Anna J. Cooper

Joellen El Bashir

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     Anna Julia Cooper {1858-1964}, educator and writer, was born a slave in Raleigh, NC. She began her education in 1867 at St. Augustine’s Normal and Collegiate Institute in Raleigh. In 1881 she entered Oberlin College in Ohio, where she earned both undergraduate and graduate degrees. In 1925, she earned the Ph.D. degree from the Sorbonne in Paris, France.


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     Dr. Cooper taught on the college level for several years before coming to Washington, D.C. as principal of M Street High School (now Dunbar High School) from 1902 to 1906. Much of her career, however, centered around Frelinghuysen University in Washington, D.C., an adult education night school that offered courses in academic, religious and trade programs. Dr. Cooper, president of Frelinghuysen University from 1930 to 1940, was a staunch proponent of education for females. She believed strongly that education was the key to social equality for women and that access to higher education was critical to women becoming a distinct political and social force. She was also a relentless advocate for women’s suffrage.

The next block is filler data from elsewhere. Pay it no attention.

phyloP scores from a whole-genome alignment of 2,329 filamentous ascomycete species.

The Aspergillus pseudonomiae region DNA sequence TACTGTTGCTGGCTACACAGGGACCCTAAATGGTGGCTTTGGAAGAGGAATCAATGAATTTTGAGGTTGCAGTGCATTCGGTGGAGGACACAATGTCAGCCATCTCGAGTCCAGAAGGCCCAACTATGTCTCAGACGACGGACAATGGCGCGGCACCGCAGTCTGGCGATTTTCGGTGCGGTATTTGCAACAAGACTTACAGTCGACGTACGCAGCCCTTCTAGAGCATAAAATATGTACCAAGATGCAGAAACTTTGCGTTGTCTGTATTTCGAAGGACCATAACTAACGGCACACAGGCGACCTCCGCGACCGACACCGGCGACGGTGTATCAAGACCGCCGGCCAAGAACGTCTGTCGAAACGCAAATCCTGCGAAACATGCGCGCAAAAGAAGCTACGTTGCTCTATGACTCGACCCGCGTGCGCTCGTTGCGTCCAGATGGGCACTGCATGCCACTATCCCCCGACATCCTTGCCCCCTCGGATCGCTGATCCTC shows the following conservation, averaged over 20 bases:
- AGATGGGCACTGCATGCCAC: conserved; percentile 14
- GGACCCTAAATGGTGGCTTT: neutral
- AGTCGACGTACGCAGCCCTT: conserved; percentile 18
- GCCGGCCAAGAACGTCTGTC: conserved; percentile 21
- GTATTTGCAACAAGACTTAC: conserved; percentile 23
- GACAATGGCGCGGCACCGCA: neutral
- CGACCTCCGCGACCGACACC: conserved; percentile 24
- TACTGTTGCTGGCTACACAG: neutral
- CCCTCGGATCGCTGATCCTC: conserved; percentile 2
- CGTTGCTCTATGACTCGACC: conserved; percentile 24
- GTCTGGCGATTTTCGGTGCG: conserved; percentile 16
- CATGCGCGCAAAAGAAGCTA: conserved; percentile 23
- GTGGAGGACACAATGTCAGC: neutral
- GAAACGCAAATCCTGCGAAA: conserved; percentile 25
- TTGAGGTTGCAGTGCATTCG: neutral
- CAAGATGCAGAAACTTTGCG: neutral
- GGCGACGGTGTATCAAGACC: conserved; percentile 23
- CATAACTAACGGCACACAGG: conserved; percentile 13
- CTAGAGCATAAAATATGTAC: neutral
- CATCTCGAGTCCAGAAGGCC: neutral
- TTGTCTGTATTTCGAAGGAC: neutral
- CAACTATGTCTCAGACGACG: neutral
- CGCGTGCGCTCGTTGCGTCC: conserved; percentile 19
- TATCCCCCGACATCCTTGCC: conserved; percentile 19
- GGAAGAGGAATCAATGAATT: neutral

For further reading on the life and career of Dr. Anna J. Cooper,
consult the following books:

Baker-Fletcher, Karen.  A Singing Something: Womanist Reflections
     on Anna Julia Cooper, Crossroads Publishing Co., 1994.

Gable, Leona C.  From Slavery to the Sorbonne and Beyond: The Life
     and Writings of Anna J. Cooper, Smith College Press, 1982.

Johnson, Karen Ann.  Uplifting the Women and the Race: The Lives,
     Educational Philosophies, and Social Activism of Anna Julia
     Cooper and Nannie Helen Burroughs, Garland, 2000.

Lemert, Charles and Esme Bhan, eds.  The Voice of Anna Julia
     Cooper: Including a Voice from the South and Other Important
     Essays, Papers, and Letters,  Rowman and Littlefield, 1998.


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May 2000